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Old 10-06-2015, 10:08 PM   #1
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Heat Pump or propane furnace?

....I am looking at the price and wear and tear of usage....propane is pretty cheap right now in my area as is electricity....so price being the least of my worries, is there one that you consider more efficient to include wear and tear?

WDK
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Old 10-06-2015, 10:09 PM   #2
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Heat pump only works down to 40 or so.
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Old 10-06-2015, 10:28 PM   #3
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If you use hookups a lot, get a portable electric space heater
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Old 10-06-2015, 10:31 PM   #4
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If you use your A/C more than 3 months a year (i.e. full timer in a southern area), then it probably makes sense to use propane for heat to reduce wear on the A/C-Heat Pump.
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Old 10-06-2015, 11:01 PM   #5
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Heat Pump or propane furnace?

Don't worry!
Heat pumps and propane heaters work for a very long time if well maintained.
Propane will be less noise intrusive.
Happy Trails
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Old 10-06-2015, 11:11 PM   #6
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Propane furnaces use lots of fuel and here it's $2.84 a gallon. Much cheaper to use the heat pump here in the NW. Lots of stick houses use heat pumps too. We did have one but it quit after 20 years, went to replace it and gas was cheaper so we went with an air con and gas heat backup. Then they raised the cost of gas and heat pumps are now cheaper. You just can't win!
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Old 10-07-2015, 09:12 AM   #7
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Originally Posted by bluepill View Post
If you use your A/C more than 3 months a year (i.e. full timer in a southern area), then it probably makes sense to use propane for heat to reduce wear on the A/C-Heat Pump.
.....thank you, new coach, first time with a heat pump.....I also have one of those fake fire places that's suppose to heat the living room up....I have not tried it yet. Simple economics in trying to determine the cheapest to use which also includes repair/replacement durability.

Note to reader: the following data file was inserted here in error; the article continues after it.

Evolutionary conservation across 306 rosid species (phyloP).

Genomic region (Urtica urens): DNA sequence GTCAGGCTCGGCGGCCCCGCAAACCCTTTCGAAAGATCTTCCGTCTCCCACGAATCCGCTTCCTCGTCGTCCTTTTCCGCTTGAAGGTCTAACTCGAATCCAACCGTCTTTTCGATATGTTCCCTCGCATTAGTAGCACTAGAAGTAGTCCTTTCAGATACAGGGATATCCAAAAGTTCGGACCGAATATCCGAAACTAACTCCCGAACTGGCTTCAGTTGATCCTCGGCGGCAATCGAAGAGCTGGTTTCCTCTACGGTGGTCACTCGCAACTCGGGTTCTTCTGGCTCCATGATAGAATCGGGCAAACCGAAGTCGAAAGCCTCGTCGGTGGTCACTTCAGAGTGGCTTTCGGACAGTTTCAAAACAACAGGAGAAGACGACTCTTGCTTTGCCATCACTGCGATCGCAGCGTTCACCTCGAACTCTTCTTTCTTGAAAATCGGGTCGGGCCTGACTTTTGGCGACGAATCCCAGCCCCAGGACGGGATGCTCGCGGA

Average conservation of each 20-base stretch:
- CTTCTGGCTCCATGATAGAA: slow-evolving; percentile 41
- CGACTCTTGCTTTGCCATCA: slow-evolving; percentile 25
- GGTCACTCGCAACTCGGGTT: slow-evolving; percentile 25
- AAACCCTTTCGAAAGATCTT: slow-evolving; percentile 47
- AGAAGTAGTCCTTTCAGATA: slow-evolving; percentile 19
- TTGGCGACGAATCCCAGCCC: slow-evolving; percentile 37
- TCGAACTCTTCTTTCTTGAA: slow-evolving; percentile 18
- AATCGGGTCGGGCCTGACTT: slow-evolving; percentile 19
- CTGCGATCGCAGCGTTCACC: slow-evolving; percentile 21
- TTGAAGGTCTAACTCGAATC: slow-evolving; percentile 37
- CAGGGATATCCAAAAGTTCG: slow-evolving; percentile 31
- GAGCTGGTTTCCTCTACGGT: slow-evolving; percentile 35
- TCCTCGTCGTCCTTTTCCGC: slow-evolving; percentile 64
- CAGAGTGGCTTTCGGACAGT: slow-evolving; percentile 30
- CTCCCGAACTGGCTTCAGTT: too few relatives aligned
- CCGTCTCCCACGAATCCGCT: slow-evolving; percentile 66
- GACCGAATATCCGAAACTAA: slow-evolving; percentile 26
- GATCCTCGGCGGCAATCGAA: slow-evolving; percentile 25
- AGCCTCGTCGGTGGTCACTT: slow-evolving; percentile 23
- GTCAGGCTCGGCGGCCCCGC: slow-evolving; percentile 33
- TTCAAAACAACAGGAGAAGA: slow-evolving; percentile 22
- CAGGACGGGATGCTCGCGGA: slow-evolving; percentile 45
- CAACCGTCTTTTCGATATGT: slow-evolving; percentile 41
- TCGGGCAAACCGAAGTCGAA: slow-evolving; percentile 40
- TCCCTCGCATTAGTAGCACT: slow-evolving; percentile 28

Just started fulfilling as of Sunday. We are not rolling yet....living in the Southern California are so the AC does get used. Right now we are in preparation to leave our jobs and start our next 5 to 6 year adventure.

WDK
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Old 10-07-2015, 09:18 AM   #8
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I think wear and tear are probably less important than overall cost of operating AC/heating systems.

Here is a link to a web site to help you calculate with is most cost effective.

BTW...I checked with Winter Ranch in Alamo, TX ($.13/Kwh) & Amigo Gas ($2.60/gallon) for today's prices and using a conservative 75% furnace efficiency I got this:

Electric:

Electric rate (per kilowatt-hour) = 0.1300
Cost of heat (per 100,000 BTU) = 3.81

Fuel:

Propane cost per gallon = 2.60
Burner efficiency factor = 75%
Cost of heat (per 100,000 BTU) = 3.75

Gas was a slight winner. That being said there are a few factors to toss in selecting heating source.

1. As an example, if you close things off to the bedroom at night, using an electric space heater and dialing down the gas furnace for the rest of the RV might be more cost effective when doing that.

2. As temps drop, heat pumps become less efficient so it is possible that you will get less BTUs/Kwh when temps start getting below 40 compared to the electric calculations above. If you have electric heat strips, those may be more efficient at lower temps than heat pumps. At least this is my working theory.
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Old 10-07-2015, 10:36 AM   #9
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I think you got this spot on, Sky_Boss